What's the best environment or circumstances for the conversation to happen?
Definitely not during a fight or a time when you're really upset. Choose a calm, peaceful time in a safe, private place to broach the topic... and if your partner is resistant, it's ok... try to bring it up again in a few days. I'd highlight the positives, maybe share a story from a couple you know who had a good experience, and really emphasize that this is a going to be a learning experience for you both. That you won't tolerate a therapist who is mean to the other or makes either of you feel judged or "beaten up."
Also, don't bring it up when either of you is drunk, super stressed or hungry.... few real conversations go well in those moments!
What if your partner continues to be resistant?
Don't push or threaten or try to convince. Just leave it and try to bring it up again in a few days. If you've tried several times to encourage your partner to go and they won't, then you can go yourself and get some ideas to bring home and try. Once they see you are going, they might decide to join in.
You can also try a self-help book at home that you read together and talk about. There are tons of great online therapy classes too. Start wherever you can start and resist forcing or giving any ultimatums.
What can I do to set us up for success and make sure my partner continues to feel involved and positive?
Keep talking about it and look for someone together. You can ask friends, family, or colleagues for some recommendations... but most people prefer to just keep it private and do a google search. This is just fine! Google together, review different therapists' websites together, narrow the list down together. Check reviews online and if possible, read some of their blog or see one of their videos. Therapists have different personalities and you want to find someone you like and will feel comfortable with.
If one of you doesn't connect with the therapist as you're searching, move on to someone else. You both need to feel comfortable and that you had an equal say in the decision.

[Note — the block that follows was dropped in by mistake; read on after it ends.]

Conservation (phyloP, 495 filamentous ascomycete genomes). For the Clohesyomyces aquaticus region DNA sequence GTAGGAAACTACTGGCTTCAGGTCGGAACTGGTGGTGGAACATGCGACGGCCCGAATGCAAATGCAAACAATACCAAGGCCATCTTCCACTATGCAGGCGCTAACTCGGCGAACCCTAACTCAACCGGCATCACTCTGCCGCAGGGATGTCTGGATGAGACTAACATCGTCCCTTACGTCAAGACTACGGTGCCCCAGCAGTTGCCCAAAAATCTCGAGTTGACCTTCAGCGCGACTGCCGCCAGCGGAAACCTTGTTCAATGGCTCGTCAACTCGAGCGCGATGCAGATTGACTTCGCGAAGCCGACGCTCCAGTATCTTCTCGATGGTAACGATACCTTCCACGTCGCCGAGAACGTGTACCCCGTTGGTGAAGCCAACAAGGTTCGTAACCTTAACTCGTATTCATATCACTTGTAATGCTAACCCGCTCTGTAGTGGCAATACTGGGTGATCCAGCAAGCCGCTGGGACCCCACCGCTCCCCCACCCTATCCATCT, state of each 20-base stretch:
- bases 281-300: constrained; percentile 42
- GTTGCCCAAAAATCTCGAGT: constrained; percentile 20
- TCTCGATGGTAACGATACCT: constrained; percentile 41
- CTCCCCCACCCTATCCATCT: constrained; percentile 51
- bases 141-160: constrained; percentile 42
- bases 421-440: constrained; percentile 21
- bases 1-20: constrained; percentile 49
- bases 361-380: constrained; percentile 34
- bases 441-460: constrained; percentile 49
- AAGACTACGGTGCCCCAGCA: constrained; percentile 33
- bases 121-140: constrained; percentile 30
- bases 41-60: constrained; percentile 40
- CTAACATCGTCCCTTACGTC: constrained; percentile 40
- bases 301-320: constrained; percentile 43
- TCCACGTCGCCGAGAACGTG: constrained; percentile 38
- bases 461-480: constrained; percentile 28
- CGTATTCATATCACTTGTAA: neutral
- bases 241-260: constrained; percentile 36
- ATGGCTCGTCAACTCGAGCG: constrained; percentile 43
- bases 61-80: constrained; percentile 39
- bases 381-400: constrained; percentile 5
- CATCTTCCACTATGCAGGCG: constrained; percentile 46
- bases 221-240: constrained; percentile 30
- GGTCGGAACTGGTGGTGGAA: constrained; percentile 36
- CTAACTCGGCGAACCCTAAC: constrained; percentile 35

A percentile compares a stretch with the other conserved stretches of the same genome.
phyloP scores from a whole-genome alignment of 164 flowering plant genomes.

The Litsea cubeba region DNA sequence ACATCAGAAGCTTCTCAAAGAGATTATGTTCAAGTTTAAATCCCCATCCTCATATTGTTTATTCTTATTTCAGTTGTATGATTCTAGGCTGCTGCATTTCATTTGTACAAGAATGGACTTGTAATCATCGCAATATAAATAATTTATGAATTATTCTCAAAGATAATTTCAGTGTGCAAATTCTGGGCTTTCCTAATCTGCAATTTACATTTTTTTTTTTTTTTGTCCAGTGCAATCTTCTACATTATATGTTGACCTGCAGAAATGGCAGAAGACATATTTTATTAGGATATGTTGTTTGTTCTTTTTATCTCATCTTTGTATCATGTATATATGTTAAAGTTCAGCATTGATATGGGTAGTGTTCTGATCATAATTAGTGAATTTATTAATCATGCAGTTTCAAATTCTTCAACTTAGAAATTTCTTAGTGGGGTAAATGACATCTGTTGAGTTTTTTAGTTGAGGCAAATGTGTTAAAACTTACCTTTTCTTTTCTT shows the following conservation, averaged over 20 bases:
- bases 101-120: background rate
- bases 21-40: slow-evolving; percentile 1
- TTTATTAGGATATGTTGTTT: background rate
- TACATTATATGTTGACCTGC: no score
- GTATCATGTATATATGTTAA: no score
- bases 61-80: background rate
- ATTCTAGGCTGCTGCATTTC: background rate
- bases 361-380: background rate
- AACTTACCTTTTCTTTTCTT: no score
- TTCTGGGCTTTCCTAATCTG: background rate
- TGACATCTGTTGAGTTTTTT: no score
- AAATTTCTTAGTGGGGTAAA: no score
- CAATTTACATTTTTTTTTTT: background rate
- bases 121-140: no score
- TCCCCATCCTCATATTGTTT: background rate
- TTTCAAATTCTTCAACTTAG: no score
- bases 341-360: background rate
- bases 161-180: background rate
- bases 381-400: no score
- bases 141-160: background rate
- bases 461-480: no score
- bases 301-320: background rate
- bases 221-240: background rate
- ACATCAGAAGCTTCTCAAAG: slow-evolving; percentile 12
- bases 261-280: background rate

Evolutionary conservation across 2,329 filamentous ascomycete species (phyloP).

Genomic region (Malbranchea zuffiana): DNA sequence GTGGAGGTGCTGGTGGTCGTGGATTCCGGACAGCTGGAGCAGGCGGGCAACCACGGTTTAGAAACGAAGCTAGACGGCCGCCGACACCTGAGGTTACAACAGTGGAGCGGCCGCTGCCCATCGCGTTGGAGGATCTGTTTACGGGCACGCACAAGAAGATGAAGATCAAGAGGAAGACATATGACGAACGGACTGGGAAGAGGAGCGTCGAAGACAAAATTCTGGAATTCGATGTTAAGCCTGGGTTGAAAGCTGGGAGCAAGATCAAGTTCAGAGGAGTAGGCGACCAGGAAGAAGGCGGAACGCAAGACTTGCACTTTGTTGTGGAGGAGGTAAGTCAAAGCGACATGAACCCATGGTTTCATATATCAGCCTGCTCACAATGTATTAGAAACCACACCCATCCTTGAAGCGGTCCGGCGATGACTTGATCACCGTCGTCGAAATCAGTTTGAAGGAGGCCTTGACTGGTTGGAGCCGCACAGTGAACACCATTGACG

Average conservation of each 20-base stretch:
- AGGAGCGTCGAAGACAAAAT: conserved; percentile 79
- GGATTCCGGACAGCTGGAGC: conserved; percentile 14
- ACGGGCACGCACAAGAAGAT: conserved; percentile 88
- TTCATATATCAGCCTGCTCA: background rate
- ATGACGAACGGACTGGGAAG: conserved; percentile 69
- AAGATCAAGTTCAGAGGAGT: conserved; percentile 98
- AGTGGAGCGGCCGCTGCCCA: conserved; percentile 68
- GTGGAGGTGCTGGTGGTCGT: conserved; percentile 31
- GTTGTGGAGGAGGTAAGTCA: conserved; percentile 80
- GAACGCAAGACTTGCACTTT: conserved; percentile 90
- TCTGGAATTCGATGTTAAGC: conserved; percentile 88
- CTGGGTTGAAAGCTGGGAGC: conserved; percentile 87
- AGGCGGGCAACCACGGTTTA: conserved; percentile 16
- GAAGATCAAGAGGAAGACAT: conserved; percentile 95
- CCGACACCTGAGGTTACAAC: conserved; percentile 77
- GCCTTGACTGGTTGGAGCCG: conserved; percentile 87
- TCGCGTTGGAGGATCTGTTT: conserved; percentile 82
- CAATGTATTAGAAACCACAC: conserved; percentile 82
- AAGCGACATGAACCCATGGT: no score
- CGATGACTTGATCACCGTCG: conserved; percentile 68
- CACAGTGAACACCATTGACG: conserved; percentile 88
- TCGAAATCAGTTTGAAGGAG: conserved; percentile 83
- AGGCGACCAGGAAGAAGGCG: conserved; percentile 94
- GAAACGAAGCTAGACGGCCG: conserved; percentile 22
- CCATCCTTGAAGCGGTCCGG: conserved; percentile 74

What specific language should I use (or not use) in these conversations?
I would really recommend that someone keep the conversation upbeat, positive, and hopeful. Highlight the strengths of your relationship and then pivot to how both of you can learn some new things to make your conversations (or whatever the problem is) go better. Stress that it's not about finding fault, it's about finding solutions!
Is there any point at which someone should "give up" on convincing a partner to go to therapy? What then?
If your partner is really resistant, don't push. You can keep talking about it, but don't nag and apply to much pressure. If they really don't want to be in a therapy session, the session isn't going to benefit them much. So, go yourself, get some ideas. Try online books and courses and talk about them together. Ultimately, if things aren't going well, you can ask your partner to find the solution... "So what do you think we can do to improve things? How can we figure out what's going sideways? How can we learn some new tricks?"
If the answer is that they are not willing to do anything or that you are the entire problem, you may need to give that some serious thought... and then talk about it with YOUR therapist.